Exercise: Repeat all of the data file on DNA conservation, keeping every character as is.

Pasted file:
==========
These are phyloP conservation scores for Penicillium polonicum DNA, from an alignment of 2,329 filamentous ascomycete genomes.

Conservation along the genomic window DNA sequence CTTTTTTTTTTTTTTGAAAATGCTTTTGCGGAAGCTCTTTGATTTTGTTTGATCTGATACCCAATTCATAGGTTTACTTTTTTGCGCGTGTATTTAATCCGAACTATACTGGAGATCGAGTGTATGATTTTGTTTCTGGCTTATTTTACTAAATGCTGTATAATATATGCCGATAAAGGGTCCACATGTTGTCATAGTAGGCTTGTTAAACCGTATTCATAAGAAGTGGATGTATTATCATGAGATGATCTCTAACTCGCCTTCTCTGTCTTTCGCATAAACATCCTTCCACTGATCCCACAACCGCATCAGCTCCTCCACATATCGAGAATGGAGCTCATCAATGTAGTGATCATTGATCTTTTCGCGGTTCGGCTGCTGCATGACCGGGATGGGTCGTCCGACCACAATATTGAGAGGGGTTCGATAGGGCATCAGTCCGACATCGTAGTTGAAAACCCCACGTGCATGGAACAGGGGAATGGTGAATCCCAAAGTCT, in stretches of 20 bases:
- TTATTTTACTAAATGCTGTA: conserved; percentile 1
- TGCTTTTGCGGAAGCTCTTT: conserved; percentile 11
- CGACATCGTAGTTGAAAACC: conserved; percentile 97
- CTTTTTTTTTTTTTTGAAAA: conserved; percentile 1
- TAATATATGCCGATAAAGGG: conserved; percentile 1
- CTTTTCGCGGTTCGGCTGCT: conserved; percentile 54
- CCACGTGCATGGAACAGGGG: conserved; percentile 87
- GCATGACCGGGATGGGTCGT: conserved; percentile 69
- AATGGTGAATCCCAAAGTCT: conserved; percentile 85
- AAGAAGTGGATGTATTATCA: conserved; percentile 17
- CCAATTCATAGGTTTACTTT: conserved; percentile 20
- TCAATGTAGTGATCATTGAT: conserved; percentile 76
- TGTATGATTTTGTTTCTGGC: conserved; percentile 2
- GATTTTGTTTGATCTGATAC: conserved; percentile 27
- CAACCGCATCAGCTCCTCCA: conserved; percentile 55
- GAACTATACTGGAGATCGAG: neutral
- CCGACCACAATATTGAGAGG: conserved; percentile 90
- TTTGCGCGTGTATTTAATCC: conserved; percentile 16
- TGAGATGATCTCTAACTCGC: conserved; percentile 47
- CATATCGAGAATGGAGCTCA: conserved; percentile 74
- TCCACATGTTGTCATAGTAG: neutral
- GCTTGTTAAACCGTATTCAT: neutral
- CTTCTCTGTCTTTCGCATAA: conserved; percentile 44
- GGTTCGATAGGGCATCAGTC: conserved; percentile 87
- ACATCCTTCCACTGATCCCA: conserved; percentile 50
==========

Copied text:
These are phyloP conservation scores for Penicillium polonicum DNA, from an alignment of 2,329 filamentous ascomycete genomes.

Conservation along the genomic window DNA sequence CTTTTTTTTTTTTTTGAAAATGCTTTTGCGGAAGCTCTTTGATTTTGTTTGATCTGATACCCAATTCATAGGTTTACTTTTTTGCGCGTGTATTTAATCCGAACTATACTGGAGATCGAGTGTATGATTTTGTTTCTGGCTTATTTTACTAAATGCTGTATAATATATGCCGATAAAGGGTCCACATGTTGTCATAGTAGGCTTGTTAAACCGTATTCATAAGAAGTGGATGTATTATCATGAGATGATCTCTAACTCGCCTTCTCTGTCTTTCGCATAAACATCCTTCCACTGATCCCACAACCGCATCAGCTCCTCCACATATCGAGAATGGAGCTCATCAATGTAGTGATCATTGATCTTTTCGCGGTTCGGCTGCTGCATGACCGGGATGGGTCGTCCGACCACAATATTGAGAGGGGTTCGATAGGGCATCAGTCCGACATCGTAGTTGAAAACCCCACGTGCATGGAACAGGGGAATGGTGAATCCCAAAGTCT, in stretches of 20 bases:
- TTATTTTACTAAATGCTGTA: conserved; percentile 1
- TGCTTTTGCGGAAGCTCTTT: conserved; percentile 11
- CGACATCGTAGTTGAAAACC: conserved; percentile 97
- CTTTTTTTTTTTTTTGAAAA: conserved; percentile 1
- TAATATATGCCGATAAAGGG: conserved; percentile 1
- CTTTTCGCGGTTCGGCTGCT: conserved; percentile 54
- CCACGTGCATGGAACAGGGG: conserved; percentile 87
- GCATGACCGGGATGGGTCGT: conserved; percentile 69
- AATGGTGAATCCCAAAGTCT: conserved; percentile 85
- AAGAAGTGGATGTATTATCA: conserved; percentile 17
- CCAATTCATAGGTTTACTTT: conserved; percentile 20
- TCAATGTAGTGATCATTGAT: conserved; percentile 76
- TGTATGATTTTGTTTCTGGC: conserved; percentile 2
- GATTTTGTTTGATCTGATAC: conserved; percentile 27
- CAACCGCATCAGCTCCTCCA: conserved; percentile 55
- GAACTATACTGGAGATCGAG: neutral
- CCGACCACAATATTGAGAGG: conserved; percentile 90
- TTTGCGCGTGTATTTAATCC: conserved; percentile 16
- TGAGATGATCTCTAACTCGC: conserved; percentile 47
- CATATCGAGAATGGAGCTCA: conserved; percentile 74
- TCCACATGTTGTCATAGTAG: neutral
- GCTTGTTAAACCGTATTCAT: neutral
- CTTCTCTGTCTTTCGCATAA: conserved; percentile 44
- GGTTCGATAGGGCATCAGTC: conserved; percentile 87
- ACATCCTTCCACTGATCCCA: conserved; percentile 50